The writer portrays Daniel as the recipient of a series of spectacular eschatological visions, concerned with the end of time. In allegorical imagery that formed an important source for the later book of Revelation, Daniel narrates what to expect from the future, and, equally importantly, presents a rough timescale of when to expect it.
The opening eight verses of Daniel’s first vision (Daniel 7) describe four fantastic beasts emerging from ‘the great sea’ (v.2): a winged lion, that has its wings amputated and is converted into a biped with ‘a man’s heart’ (v.4); a bear with three ribs in its mouth between the teeth, which is instructed to ‘devour much flesh’ (v.5); a leopard with four wings and four heads (v.6); and a ‘dreadful and terrible’ creature with ten horns and iron teeth that wreaks destruction on the world (v.7). This fearsome foursome is ultimately followed by an appearance of the enthroned Ancient of Days and the Son of Man among the clouds of heaven.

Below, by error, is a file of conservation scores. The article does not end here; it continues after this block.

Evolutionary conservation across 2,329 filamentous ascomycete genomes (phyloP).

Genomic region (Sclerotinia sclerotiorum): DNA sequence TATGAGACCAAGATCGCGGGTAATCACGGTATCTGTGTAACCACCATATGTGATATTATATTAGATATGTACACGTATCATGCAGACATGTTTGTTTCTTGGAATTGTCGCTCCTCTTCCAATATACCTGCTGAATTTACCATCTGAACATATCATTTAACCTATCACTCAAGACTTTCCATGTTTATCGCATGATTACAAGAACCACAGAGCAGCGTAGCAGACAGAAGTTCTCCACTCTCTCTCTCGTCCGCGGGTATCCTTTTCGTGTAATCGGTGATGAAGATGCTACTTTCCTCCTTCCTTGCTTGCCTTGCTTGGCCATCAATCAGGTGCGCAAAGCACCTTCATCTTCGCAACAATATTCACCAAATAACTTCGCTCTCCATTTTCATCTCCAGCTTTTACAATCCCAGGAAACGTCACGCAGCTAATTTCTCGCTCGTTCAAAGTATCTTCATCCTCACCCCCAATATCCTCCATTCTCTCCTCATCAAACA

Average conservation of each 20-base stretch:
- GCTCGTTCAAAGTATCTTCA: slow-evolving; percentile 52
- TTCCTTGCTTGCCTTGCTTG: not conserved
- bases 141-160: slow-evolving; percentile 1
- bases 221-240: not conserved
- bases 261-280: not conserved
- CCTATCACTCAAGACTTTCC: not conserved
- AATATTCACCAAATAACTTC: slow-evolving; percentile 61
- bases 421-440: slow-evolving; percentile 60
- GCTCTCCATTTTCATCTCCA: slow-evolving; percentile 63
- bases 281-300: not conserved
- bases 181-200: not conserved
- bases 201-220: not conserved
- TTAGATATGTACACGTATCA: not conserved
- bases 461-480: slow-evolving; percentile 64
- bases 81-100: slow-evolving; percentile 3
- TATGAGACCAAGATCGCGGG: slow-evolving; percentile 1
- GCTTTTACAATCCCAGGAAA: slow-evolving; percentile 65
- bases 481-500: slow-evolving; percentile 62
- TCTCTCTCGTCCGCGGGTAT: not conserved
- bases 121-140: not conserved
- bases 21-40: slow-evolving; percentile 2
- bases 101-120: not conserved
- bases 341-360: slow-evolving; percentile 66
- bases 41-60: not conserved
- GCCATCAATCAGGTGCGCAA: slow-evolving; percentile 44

In the explanation in the second half of Daniel 7, we learn that ‘these great beasts… are four kings’ (v.17), whose kingdom shall eventually be taken over by ‘the saints of the most High’ (v.18)—an interpretation that is related to Daniel’s earlier reading of Nebuchadnezzar’s dream of a statue made out of four different metals (Daniel 2). Daniel’s time-scale projects that there will be four successive worldly kingdoms before the eventual Kingdom of God.
The Daniel of 600 BCE would have witnessed first-hand the demise of the Babylonian empire and the rise of the Medo-Persian one. The first of Daniel’s two beasts (the winged lion and the bear) refer to these two empires. Writing with hindsight, a second-century BCE author would have known that the Persian empire in its turn had been overcome by Alexander the Great, whose Hellenistic empire is referred to by the third beast (the winged four-headed leopard), and that Greece was eventually conquered by the Roman state (the monster with ten horns and iron teeth).